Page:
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The Intentional Parent: Becoming a Competent Family Leader


I have been fortunate to be able to share a lot of my experi-
ences as a psychologist who works with kids and families, in
books that I have written and seminars that I have conducted.
I have always wanted to write a book that presents an easy to
follow, very specific approach to parenting education -- one
that is easy to read, easy to share and discuss, and easy to con-
duct seminars and trainings around. The Intentional Parent
has become that book for me.
should seek outside help. The advice in this section is mostly
geared to kids up to age twelve. If you want content that is re-
lated specifically to teens, you can get a copy of Dr. Peter’s
Guide to Teen Parenting from the Apple iBook Store or from
The leadership coaching in Part One will help my readers bet-
ter understand the process of parenting. Part Two concen-
trates on situational knowledge. Part Two is not an encyclope-
dia of parenting topics. Instead it is a good sampling of parent-
ing topics across the developmental continuum and I recom-
mend reading all of them even if your kids are older or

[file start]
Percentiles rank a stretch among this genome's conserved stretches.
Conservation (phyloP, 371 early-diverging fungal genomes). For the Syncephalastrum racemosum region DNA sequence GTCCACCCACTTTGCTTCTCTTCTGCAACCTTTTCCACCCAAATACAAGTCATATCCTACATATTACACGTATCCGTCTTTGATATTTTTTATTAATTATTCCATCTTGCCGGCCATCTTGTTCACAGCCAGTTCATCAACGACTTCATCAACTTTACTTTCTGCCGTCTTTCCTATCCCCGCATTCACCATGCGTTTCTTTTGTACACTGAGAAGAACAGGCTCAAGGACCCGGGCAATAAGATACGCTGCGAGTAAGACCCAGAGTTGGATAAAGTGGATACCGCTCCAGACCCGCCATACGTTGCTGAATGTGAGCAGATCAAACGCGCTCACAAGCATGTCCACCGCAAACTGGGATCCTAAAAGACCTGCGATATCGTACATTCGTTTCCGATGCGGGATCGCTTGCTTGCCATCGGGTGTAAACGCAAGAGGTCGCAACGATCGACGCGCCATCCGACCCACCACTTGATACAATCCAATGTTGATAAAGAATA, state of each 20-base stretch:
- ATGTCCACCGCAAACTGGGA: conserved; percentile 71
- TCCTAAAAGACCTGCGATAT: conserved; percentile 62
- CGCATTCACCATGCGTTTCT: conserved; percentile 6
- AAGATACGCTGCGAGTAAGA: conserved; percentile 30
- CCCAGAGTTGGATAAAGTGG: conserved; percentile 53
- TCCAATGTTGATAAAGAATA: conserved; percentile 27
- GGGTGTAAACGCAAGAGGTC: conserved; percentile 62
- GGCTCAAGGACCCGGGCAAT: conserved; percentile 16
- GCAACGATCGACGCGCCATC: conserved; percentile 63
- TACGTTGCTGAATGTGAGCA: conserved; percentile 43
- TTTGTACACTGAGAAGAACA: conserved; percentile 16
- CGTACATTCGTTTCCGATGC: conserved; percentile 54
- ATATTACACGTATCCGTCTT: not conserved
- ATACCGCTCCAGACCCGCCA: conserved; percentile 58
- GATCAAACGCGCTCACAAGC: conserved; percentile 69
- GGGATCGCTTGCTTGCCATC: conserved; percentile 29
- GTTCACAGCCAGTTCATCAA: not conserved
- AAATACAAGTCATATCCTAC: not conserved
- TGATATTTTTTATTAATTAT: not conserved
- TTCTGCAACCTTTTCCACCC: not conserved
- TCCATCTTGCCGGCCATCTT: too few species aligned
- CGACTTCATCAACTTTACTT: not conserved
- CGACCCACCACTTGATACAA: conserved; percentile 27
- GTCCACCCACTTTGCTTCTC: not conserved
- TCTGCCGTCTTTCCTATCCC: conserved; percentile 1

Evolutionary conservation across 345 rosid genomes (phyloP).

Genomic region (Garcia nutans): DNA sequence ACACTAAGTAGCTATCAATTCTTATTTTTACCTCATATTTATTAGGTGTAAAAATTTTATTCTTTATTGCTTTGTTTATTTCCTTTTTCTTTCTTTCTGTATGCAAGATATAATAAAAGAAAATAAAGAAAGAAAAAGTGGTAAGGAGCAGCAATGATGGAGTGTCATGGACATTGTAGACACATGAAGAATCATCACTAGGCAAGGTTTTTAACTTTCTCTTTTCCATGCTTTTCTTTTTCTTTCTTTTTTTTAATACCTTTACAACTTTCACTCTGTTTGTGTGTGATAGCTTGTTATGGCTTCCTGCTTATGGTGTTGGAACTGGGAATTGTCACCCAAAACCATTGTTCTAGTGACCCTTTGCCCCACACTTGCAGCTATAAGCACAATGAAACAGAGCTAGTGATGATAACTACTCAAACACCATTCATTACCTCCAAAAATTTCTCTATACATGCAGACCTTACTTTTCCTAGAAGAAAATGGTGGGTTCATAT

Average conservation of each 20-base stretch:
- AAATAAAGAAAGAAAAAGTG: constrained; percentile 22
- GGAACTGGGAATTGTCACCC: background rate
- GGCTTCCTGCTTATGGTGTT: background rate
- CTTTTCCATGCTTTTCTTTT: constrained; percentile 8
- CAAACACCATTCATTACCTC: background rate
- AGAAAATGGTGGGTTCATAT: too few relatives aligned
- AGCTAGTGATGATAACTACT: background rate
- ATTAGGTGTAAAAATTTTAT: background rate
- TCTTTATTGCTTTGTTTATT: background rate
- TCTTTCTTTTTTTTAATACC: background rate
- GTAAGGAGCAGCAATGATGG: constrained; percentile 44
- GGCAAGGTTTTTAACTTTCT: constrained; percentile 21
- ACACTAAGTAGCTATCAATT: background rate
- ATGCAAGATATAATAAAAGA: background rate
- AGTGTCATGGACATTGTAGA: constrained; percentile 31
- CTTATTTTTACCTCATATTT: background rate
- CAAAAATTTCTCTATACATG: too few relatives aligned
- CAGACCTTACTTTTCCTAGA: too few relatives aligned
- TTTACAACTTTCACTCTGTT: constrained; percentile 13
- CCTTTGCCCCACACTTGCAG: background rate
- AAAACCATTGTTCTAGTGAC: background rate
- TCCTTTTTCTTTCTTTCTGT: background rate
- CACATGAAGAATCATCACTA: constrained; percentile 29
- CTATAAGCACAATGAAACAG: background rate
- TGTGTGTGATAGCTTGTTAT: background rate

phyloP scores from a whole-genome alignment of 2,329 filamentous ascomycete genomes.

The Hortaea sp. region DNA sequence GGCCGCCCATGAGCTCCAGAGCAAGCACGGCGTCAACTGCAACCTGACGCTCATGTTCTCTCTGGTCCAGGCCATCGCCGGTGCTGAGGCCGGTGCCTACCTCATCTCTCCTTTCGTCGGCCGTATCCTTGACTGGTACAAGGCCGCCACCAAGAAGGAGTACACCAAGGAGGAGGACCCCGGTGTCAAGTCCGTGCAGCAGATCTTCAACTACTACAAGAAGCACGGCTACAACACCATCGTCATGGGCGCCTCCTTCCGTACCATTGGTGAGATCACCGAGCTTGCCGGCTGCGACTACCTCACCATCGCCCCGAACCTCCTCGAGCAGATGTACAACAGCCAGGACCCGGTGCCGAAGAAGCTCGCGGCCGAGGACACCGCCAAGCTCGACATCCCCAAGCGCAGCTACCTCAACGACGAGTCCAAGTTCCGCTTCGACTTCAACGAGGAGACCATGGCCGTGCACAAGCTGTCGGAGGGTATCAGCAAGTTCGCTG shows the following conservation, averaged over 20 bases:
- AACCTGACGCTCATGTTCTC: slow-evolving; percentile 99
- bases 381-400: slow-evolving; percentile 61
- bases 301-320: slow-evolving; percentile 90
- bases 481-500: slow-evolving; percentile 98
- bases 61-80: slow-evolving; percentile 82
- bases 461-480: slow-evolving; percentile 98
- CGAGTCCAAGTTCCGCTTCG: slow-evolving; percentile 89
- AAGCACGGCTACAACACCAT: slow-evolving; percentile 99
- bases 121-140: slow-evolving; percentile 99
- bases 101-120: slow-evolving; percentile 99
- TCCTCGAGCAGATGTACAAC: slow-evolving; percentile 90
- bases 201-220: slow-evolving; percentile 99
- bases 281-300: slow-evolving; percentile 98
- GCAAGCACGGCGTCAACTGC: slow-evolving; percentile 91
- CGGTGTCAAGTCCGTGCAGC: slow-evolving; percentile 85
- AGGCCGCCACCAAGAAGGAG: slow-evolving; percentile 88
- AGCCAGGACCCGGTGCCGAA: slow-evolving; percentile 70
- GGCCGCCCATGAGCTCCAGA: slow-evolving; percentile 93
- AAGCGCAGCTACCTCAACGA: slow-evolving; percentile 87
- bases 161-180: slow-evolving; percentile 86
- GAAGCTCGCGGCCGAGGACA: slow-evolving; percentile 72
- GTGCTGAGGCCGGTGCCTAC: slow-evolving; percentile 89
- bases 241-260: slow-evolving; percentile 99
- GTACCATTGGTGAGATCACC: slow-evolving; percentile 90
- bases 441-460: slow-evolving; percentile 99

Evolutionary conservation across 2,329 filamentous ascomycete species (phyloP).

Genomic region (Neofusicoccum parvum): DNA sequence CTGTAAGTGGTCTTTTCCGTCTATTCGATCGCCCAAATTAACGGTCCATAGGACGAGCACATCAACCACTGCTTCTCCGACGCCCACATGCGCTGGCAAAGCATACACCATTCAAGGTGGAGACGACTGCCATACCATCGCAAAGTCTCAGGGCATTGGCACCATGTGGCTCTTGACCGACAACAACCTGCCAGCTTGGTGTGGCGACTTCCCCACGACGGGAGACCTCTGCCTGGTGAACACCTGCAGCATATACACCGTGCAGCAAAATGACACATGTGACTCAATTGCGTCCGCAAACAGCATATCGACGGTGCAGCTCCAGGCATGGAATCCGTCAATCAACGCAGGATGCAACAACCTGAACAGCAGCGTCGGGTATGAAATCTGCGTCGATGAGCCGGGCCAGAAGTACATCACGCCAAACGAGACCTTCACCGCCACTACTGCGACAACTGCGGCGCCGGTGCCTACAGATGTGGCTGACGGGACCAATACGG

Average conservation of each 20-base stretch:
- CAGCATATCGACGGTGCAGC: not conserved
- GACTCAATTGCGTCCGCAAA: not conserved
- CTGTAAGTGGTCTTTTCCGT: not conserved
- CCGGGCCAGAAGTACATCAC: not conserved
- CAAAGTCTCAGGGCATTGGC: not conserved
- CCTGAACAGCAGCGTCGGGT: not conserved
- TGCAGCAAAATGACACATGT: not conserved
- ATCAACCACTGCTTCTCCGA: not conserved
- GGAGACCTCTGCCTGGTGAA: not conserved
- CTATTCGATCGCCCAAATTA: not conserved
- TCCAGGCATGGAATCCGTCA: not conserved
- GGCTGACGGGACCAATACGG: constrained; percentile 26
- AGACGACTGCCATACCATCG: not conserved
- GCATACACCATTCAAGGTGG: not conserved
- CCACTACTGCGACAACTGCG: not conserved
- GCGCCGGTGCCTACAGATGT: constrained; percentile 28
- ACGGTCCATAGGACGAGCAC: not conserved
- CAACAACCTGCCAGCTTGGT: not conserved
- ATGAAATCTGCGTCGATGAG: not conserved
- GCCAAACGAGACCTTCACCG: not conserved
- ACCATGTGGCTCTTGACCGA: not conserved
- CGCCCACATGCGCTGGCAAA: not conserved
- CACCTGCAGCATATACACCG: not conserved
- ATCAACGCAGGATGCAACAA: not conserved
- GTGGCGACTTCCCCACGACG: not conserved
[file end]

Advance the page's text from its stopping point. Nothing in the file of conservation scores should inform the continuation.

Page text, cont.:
younger than the ages of the kids in the vignettes and anec-
dotes I have included. The second reason for Part Two of The
Intentional Parent is to provide material for discussion at the
parenting seminars I teach. There are common elements in
the situations that can help stimulate your thinking and acting
even if your situations are not exactly the same.
Part One of The Intentional Parent is a a parenting frame-
work. This framework helps my readers understand how inten-
tions, actions and outcomes form the foundation for becom-
ing a competent leader. Looking at parenting from a leader-
ship perspective has become important to me because as I
write this I believe children are facing a lot of challenges. To-
day’s kids are growing up in a world where they are influenced
by media, technology, the fracturing and recombining of fami-
lies, early introduction to drugs, alcohol and sexual behavior.
Whether these have always been issues, or whether they are
more influential issues because they come into kid’s lives
sooner is hard to say, but I speak to thousands of parents
every year and I know they are searching for answers to the
question of how to be more effective at influencing their kids
to navigate the tough times of growing up. Strong parents
make strong kids and I am convinced that focusing parents on
the concept of leadership is beneficial to everyone.
Part Two of The Intentional Parent is general parenting knowl-
edge - descriptions of common parenting concerns with spe-
cific advice on what you can handle alone and when you
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